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Can You Trust Online IDs?

Certificate authority VeriSign announced in March that it had erroneously issued two digital certificates to someone posing as a Microsoft employee almost two months earlier. VeriSign attributed the issuance to human error. It would not elaborate on how the company's validation process (which calls for detailed investigation into an applicant's authorization to request a certificate) was circumvented. While this kind of error may be rare, its impact could have been mitigated if certificate revocation lists (CRLs) were automatically checked.

These digital certificates include a key pair that allows the holder to encrypt data or show proof of origin and authenticity of data for documents sent with them. They are used to digitally sign programs so that the recipient knows they come from a trusted party and are safe to activate. Fraudulently obtained certificates could be used by an attacker to fool users into running an unsafe program. Microsoft issued an update that installs a CRL listing the two fake certificates, so a user encountering a program signed by either certificate will see that they have been revoked. The update will also turn on the CRL checking function in Internet Explorer to check for software publisher's certificates.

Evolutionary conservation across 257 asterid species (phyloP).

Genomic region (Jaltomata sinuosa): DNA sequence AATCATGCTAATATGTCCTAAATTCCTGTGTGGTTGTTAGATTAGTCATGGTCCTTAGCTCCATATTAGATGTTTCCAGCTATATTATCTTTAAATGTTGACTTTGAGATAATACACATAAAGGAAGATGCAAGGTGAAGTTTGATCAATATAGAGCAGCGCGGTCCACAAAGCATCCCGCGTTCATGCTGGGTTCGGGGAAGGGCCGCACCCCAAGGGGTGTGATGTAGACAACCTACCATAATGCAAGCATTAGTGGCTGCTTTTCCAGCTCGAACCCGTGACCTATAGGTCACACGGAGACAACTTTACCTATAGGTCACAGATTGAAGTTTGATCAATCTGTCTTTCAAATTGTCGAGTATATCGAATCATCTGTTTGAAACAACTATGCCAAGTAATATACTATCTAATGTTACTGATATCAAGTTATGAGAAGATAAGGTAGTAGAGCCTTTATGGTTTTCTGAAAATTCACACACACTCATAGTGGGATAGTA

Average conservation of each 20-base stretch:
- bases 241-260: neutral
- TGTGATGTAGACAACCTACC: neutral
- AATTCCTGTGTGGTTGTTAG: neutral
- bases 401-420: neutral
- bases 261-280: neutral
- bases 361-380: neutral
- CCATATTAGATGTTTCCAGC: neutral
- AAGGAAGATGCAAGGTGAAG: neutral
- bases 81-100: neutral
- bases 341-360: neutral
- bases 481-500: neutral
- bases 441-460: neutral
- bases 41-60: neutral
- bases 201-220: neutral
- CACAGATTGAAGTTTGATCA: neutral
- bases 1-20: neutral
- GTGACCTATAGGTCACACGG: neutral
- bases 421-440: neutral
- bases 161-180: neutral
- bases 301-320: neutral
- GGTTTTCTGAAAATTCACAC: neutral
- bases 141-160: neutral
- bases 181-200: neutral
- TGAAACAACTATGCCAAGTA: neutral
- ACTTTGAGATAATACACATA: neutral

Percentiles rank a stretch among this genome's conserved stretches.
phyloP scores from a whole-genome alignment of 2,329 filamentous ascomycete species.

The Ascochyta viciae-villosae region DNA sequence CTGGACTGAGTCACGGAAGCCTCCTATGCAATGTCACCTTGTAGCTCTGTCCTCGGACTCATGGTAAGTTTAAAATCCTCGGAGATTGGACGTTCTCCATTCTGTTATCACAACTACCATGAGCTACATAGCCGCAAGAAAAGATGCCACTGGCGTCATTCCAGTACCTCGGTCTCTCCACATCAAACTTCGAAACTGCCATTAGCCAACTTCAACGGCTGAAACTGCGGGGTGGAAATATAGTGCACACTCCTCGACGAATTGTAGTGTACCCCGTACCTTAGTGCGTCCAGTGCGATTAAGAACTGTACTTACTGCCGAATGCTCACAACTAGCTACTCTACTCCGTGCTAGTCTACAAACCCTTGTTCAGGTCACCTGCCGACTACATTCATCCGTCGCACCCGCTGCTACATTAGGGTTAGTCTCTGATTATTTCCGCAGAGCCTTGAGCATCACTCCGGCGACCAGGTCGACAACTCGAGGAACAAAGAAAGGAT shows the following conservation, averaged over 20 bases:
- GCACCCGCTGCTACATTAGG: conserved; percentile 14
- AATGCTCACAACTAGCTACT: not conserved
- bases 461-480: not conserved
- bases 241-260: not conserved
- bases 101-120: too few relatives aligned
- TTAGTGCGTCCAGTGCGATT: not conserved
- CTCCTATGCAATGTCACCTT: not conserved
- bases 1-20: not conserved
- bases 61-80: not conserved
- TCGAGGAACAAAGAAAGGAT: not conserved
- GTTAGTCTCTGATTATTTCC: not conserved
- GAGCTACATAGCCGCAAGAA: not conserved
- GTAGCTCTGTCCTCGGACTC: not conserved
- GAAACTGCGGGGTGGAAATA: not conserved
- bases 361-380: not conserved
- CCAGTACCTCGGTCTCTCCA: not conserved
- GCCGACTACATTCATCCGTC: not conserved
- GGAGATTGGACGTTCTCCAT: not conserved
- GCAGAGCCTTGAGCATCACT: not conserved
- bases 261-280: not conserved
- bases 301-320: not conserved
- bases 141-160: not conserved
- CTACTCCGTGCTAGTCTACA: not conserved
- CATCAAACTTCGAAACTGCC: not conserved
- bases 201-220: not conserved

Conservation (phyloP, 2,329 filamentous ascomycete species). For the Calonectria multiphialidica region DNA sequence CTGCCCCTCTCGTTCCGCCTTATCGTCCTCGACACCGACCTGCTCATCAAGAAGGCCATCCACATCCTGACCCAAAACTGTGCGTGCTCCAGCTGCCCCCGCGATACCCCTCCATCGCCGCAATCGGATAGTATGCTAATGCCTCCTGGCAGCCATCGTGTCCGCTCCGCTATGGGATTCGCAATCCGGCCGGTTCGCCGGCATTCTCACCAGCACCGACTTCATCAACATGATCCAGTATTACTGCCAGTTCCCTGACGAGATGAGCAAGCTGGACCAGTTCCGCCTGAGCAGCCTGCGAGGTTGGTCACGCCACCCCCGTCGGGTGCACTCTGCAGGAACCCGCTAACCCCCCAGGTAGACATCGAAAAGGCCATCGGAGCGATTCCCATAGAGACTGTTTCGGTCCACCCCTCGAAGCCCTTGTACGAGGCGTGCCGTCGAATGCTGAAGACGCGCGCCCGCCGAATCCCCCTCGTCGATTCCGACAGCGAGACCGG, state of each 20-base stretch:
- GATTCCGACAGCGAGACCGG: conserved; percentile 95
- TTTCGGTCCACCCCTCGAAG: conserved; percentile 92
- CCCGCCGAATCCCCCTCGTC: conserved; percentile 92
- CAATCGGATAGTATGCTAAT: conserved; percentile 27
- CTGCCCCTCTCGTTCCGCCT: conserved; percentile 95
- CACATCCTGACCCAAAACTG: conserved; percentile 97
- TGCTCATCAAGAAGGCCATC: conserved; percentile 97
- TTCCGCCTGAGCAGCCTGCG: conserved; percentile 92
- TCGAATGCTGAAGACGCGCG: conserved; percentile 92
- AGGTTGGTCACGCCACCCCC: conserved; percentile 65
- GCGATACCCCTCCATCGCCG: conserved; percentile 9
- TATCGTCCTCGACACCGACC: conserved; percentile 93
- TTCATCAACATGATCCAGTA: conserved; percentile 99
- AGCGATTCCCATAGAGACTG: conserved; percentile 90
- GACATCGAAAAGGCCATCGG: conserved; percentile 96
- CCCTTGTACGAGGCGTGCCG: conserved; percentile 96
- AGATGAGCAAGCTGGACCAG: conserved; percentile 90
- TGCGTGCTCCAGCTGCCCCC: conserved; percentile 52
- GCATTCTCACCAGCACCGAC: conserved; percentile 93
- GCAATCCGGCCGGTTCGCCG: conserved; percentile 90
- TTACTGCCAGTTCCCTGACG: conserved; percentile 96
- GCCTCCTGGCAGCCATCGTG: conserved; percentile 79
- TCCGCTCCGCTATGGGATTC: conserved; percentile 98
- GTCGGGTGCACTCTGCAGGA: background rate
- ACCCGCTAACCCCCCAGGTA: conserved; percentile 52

"There are things that could have been done in the past that would have prevented this from being a problem," says Shawn Hernan, a technical staff member at the Computer Emergency Response Team (CERT). "Microsoft has chosen in the past not to enable the features that would have checked for revoked certificates automatically, though that's not entirely their fault. That's what the public has been demanding; ease of use and simple, unobstructed access to their favorite sites."

Mahi de Silva, vice president and general manager for applied trust services at VeriSign, says that there are other reasons that automatic CRL checking has not been popular. "You have the potential that the CRL could be large and there might be some issues of network timeouts when the system tries to retrieve it," he says.

Despite those concerns, de Silva says that automatic CRL checking will become more widespread. "The entire infrastructure for PKI will look at this and say, 'This is something we need to do to make the system even better than it is today.'"

Hernan agrees that the software industry can rise to the challenge. "I'm sure the [IT] community could respond to develop clever solutions to make it go acceptably fast," he says. "I'm hopeful that quick, high-speed CRL checking will be one of the results of this."
COPYRIGHT 2001 American Society for Industrial Security
No portion of this article can be reproduced without the express written permission from the copyright holder.
Copyright 2001 Gale, Cengage Learning. All rights reserved.

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Publication:Security Management
Article Type:Brief Article
Geographic Code:1USA
Date:Jun 1, 2001
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